PubMed Abstract | Google Scholar

73. Kwong B, Rua R, Gao Y, Flickinger J Jr, Wang Y, Kruhlak MJ, et al. T-bet-dependent NKp46(+) innate lymphoid cells regulate the onset of TH17-induced neuroinflammation. Nat Immunol (2017) 18(10):1117–27. doi:10.1038/ni.3816

CrossRef Full Text | Google Scholar

74. Lu LF, Lind EF, Gondek DC, Bennett KA, Gleeson MW, Pino-Lagos K, et al. Mast cells are essential intermediaries in regulatory T-cell tolerance. Nature (2006) 442(7106):997–1002. doi:10.1038/nature05010

PubMed Abstract | CrossRef Full Text | Google Scholar

75. Morita H, Arae K, Unno H, Miyauchi K, Toyama S, Nambu A, et al. An interleukin-33-mast cell-interleukin-2 axis suppresses papain-induced allergic inflammation by promoting regulatory T cell numbers. Immunity (2015) 43(1):175–86. doi:10.1016/j.immuni.2015.06.021

PubMed Abstract | CrossRef Full Text | Google Scholar

76. Schiering C, Krausgruber T, Chomka A, Fröhlich A, Adelmann K, Wohlfert EA, et al. The alarmin IL-33 promotes regulatory T-cell function in the intestine. Nature (2014) 513(7519):564–8. doi:10.1038/nature13577

PubMed Abstract | CrossRef Full Text | Google Scholar

77. Galli SJ, Starkl P, Marichal T, Tsai M. Mast cells and IgE in defense against venoms: possible "good side" of allergy? Allergol Int (2016) 65(1):3–15. doi:10.1016/j.alit.2015.09.002

CrossRef Full Text | Google Scholar

78. Grimbaldeston MA, Nakae S, Kalesnikoff J, Tsai M, Galli SJ. Mast cell-derived interleukin 10 limits skin pathology in contact dermatitis and chronic irradiation with ultraviolet B. Nat Immunol (2007) 8(10):1095–104. doi:10.1038/ni1503

PubMed Abstract | CrossRef Full Text | Google Scholar

79. Hershko AY, Suzuki R, Charles N, Alvarez-Errico D, Sargent JL, Laurence A, et al. Mast cell interleukin-2 production contributes to suppression of chronic allergic dermatitis. Immunity (2011) 35(4):562–71. doi:10.1016/j.immuni.2011.07.013

PubMed Abstract | CrossRef Full Text | Google Scholar

80. Leveson-Gower DB, Sega EI, Kalesnikoff J, Florek M, Pan Y, Pierini A, et al. Mast cells suppress murine GVHD in a mechanism independent of CD4+CD25+ regulatory T cells. Blood (2013) 122(22):3659–65. doi:10.1182/blood-2013-08-519157

PubMed Abstract | CrossRef Full Text | Google Scholar

81. Piconese S, Costanza M, Musio S, Tripodo C, Poliani PL, Gri G, et al. Exacerbated experimental autoimmune encephalomyelitis in mast-cell-deficient Kit W-sh/W-sh mice. Lab Invest (2011) 91(4):627–41. doi:10.1038/labinvest.2011.3

PubMed Abstract | CrossRef Full Text | Google Scholar

82. Bot I, Biessen EA. Mast cells in atherosclerosis. Thromb Haemost (2011) 106(5):820–6. doi:10.1160/TH11-05-0291

PubMed Abstract | CrossRef Full Text | Google Scholar

83. Coussens LM, Raymond WW, Bergers G, Laig-Webster M, Behrendtsen O, Werb Z, et al. Inflammatory mast cells up-regulate angiogenesis during squamous epithelial carcinogenesis. Genes Dev (1999) 13(11):1382–97. doi:10.1101/gad.13.11.1382

PubMed Abstract | CrossRef Full Text | Google Scholar

84. Maltby S, Khazaie K, McNagny KM. Mast cells in tumor growth: angiogenesis, tissue remodelling and immune-modulation. Biochim Biophys Acta (2009) 1796(1):19–26. doi:10.1016/j.bbcan.2009.02.001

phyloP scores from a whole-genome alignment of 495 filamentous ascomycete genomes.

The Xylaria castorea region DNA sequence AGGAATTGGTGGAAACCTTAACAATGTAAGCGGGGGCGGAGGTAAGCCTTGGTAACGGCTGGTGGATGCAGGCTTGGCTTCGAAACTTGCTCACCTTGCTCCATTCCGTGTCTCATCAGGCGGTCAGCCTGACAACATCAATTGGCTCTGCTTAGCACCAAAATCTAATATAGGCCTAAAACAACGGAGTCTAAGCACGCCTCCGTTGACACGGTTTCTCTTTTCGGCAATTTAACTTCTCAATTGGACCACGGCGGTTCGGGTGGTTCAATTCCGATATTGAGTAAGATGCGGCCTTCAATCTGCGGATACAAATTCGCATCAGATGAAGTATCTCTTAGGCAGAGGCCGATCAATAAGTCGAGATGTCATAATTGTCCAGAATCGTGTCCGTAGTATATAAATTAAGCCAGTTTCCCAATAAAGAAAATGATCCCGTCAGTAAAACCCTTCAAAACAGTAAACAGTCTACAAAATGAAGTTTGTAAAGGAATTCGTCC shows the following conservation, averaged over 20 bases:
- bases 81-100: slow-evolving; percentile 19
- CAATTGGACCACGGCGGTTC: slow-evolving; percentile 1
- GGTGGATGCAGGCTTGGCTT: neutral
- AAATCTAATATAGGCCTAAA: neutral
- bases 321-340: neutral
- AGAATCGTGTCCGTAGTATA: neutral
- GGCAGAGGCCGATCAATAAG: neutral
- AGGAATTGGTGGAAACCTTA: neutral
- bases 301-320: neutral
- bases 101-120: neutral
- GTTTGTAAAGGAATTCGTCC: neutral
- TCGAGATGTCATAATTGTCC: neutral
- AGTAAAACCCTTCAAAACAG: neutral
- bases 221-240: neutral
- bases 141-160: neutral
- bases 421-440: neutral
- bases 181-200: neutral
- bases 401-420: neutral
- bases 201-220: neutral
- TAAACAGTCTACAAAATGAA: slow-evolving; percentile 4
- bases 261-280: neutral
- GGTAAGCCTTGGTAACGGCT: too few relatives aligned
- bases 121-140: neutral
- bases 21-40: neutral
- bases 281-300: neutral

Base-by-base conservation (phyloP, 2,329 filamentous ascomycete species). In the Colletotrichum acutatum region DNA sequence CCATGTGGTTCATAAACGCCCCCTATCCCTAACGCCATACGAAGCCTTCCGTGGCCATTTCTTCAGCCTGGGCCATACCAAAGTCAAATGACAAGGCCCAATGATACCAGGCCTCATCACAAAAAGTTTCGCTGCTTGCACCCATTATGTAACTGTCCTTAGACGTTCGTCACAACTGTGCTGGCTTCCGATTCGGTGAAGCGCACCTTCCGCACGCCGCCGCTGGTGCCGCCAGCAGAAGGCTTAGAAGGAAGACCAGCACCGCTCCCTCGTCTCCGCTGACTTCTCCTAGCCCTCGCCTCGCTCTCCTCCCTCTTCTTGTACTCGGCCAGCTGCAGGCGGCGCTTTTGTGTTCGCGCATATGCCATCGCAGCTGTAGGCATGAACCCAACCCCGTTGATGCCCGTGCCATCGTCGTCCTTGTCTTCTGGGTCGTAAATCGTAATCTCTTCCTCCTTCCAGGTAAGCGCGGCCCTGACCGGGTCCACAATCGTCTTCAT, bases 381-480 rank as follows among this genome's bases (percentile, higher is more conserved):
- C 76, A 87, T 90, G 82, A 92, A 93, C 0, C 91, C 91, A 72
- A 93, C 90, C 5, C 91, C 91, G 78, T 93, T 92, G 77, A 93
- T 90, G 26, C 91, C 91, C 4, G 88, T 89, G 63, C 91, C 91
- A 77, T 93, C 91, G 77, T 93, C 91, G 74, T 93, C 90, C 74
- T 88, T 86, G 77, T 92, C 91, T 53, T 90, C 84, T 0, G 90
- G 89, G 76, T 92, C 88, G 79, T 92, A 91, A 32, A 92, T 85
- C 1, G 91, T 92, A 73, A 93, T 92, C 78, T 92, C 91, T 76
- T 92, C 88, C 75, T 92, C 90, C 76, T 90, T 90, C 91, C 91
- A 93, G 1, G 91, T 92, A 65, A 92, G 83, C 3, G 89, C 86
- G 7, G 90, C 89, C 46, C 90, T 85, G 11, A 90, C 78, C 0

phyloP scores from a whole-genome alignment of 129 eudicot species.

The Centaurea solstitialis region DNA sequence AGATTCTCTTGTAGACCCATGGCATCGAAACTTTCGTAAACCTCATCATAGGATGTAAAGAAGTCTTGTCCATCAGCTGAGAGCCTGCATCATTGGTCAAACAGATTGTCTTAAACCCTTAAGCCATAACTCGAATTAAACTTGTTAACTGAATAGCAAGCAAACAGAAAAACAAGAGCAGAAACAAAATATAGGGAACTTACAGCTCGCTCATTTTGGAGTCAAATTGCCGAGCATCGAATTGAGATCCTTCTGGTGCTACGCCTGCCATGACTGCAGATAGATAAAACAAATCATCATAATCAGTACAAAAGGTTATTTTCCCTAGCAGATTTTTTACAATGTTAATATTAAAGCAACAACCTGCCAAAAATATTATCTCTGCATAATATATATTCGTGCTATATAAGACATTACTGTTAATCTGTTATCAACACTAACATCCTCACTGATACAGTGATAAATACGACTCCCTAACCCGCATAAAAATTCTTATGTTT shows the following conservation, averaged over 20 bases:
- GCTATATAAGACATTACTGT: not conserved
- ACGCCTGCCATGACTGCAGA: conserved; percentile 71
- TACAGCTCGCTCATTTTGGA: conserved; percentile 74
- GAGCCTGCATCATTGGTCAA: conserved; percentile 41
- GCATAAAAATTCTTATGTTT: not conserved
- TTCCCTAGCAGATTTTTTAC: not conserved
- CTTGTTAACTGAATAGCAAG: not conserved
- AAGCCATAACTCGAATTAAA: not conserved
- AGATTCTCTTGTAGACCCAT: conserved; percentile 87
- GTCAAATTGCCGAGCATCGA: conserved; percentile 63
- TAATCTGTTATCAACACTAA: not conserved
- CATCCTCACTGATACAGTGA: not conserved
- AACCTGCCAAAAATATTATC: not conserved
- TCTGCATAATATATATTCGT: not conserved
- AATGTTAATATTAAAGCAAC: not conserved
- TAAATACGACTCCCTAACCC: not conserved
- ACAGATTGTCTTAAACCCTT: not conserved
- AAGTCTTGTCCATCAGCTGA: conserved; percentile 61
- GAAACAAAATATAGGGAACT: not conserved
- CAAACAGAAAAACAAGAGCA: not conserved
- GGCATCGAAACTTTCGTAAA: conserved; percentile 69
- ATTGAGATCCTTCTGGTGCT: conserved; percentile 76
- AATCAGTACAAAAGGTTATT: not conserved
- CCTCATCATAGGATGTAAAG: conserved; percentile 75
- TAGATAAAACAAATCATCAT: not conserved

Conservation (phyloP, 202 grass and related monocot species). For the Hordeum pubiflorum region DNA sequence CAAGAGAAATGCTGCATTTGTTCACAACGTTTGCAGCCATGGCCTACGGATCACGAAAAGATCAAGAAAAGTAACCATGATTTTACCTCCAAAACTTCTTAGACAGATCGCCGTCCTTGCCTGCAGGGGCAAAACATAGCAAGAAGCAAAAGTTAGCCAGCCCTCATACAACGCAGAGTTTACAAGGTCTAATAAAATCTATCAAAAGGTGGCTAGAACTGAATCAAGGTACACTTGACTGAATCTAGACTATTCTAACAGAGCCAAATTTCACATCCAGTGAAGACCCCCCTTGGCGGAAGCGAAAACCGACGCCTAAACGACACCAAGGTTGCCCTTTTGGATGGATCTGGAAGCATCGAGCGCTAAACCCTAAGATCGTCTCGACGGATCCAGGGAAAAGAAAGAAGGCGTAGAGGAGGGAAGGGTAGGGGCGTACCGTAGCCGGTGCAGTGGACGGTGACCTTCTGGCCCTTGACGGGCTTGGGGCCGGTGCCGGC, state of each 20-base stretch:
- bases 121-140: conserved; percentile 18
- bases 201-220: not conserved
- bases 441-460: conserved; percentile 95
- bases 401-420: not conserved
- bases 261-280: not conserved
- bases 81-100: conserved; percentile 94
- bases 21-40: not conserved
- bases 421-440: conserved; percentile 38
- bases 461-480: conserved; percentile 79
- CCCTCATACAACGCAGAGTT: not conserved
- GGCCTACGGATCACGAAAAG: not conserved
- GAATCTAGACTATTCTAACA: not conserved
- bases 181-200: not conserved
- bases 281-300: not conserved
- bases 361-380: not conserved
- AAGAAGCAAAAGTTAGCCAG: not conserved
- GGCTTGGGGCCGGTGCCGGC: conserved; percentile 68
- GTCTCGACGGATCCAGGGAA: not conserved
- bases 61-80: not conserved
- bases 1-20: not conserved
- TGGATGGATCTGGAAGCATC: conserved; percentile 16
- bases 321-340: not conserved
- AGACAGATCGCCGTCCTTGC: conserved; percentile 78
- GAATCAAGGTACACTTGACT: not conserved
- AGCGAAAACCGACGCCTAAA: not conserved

PubMed Abstract | CrossRef Full Text | Google Scholar

85. Tellechea A, Leal EC, Kafanas A, Auster ME, Kuchibhotla S, Ostrovsky Y, et al. Mast cells regulate wound healing in diabetes. Diabetes (2016) 65(7)2006–19. doi:10.2337/db15-0340

PubMed Abstract | CrossRef Full Text | Google Scholar

86. Levy D. Migraine pain, meningeal inflammation, and mast cells. Curr Pain Headache Rep (2009) 13(3):237–40. doi:10.1007/s11916-009-0040-y

PubMed Abstract | CrossRef Full Text | Google Scholar

87. Nautiyal KM, Ribeiro AC, Pfaff DW, Silver R. Brain mast cells link the immune system to anxiety-like behavior. Proc Natl Acad Sci U S A (2008) 105(46):18053–7. doi:10.1073/pnas.0809479105

PubMed Abstract | CrossRef Full Text | Google Scholar

88. Zhang J, Shi GP. Mast cells and metabolic syndrome. Biochim Biophys Acta (2012) 1822(1):14–20. doi:10.1016/j.bbadis.2010.12.012

PubMed Abstract | CrossRef Full Text | Google Scholar

89. Haidl G, Duan YG, Chen SJ, Kohn FM, Schuppe HC, Allam JP. The role of mast cells in male infertility. Expert Rev Clin Immunol (2011) 7(5):627–34. doi:10.1586/eci.11.57

PubMed Abstract | CrossRef Full Text | Google Scholar

90. Menzies FM, Shepherd MC, Nibbs RJ, Nelson SM. The role of mast cells and their mediators in reproduction, pregnancy and labour. Hum Reprod Update (2011) 17(3):383–96. doi:10.1093/humupd/dmq053

PubMed Abstract | CrossRef Full Text | Google Scholar

91. Coussens LM, Pollard JW. Leukocytes in mammary development and cancer. Cold Spring Harb Perspect Biol (2011) 3(3):a003285. doi:10.1101/cshperspect.a003285

PubMed Abstract | CrossRef Full Text | Google Scholar

Keywords: IL-4, mast cells, experimental autoimmune encephalomyelitis/multiple sclerosis, sex-dependent response, IL-33/ST2, testosterone

Citation: Brown MA (2018) Studies of Mast Cells: Adventures in Serendipity. Front. Immunol. 9:520. doi: 10.3389/fimmu.2018.00520

Received: 02 February 2018; Accepted: 28 February 2018;
Published: 13 March 2018

Edited by:

Jinfang Zhu, National Institute of Allergy and Infectious Diseases (NIH), United States

Reviewed by:

John R. Lukens, University of Virginia, United States
Yousang Gwack, UCLA David Geffen School of Medicine, United States

Copyright: © 2018 Brown. This is an open-access article distributed under the terms of the Creative Commons Attribution License (CC BY). The use, distribution or reproduction in other forums is permitted, provided the original author(s) and the copyright owner are credited and that the original publication in this journal is cited, in accordance with accepted academic practice. No use, distribution or reproduction is permitted which does not comply with these terms.

*Correspondence: Melissa A. Brown, m-brown12@northwestern.edu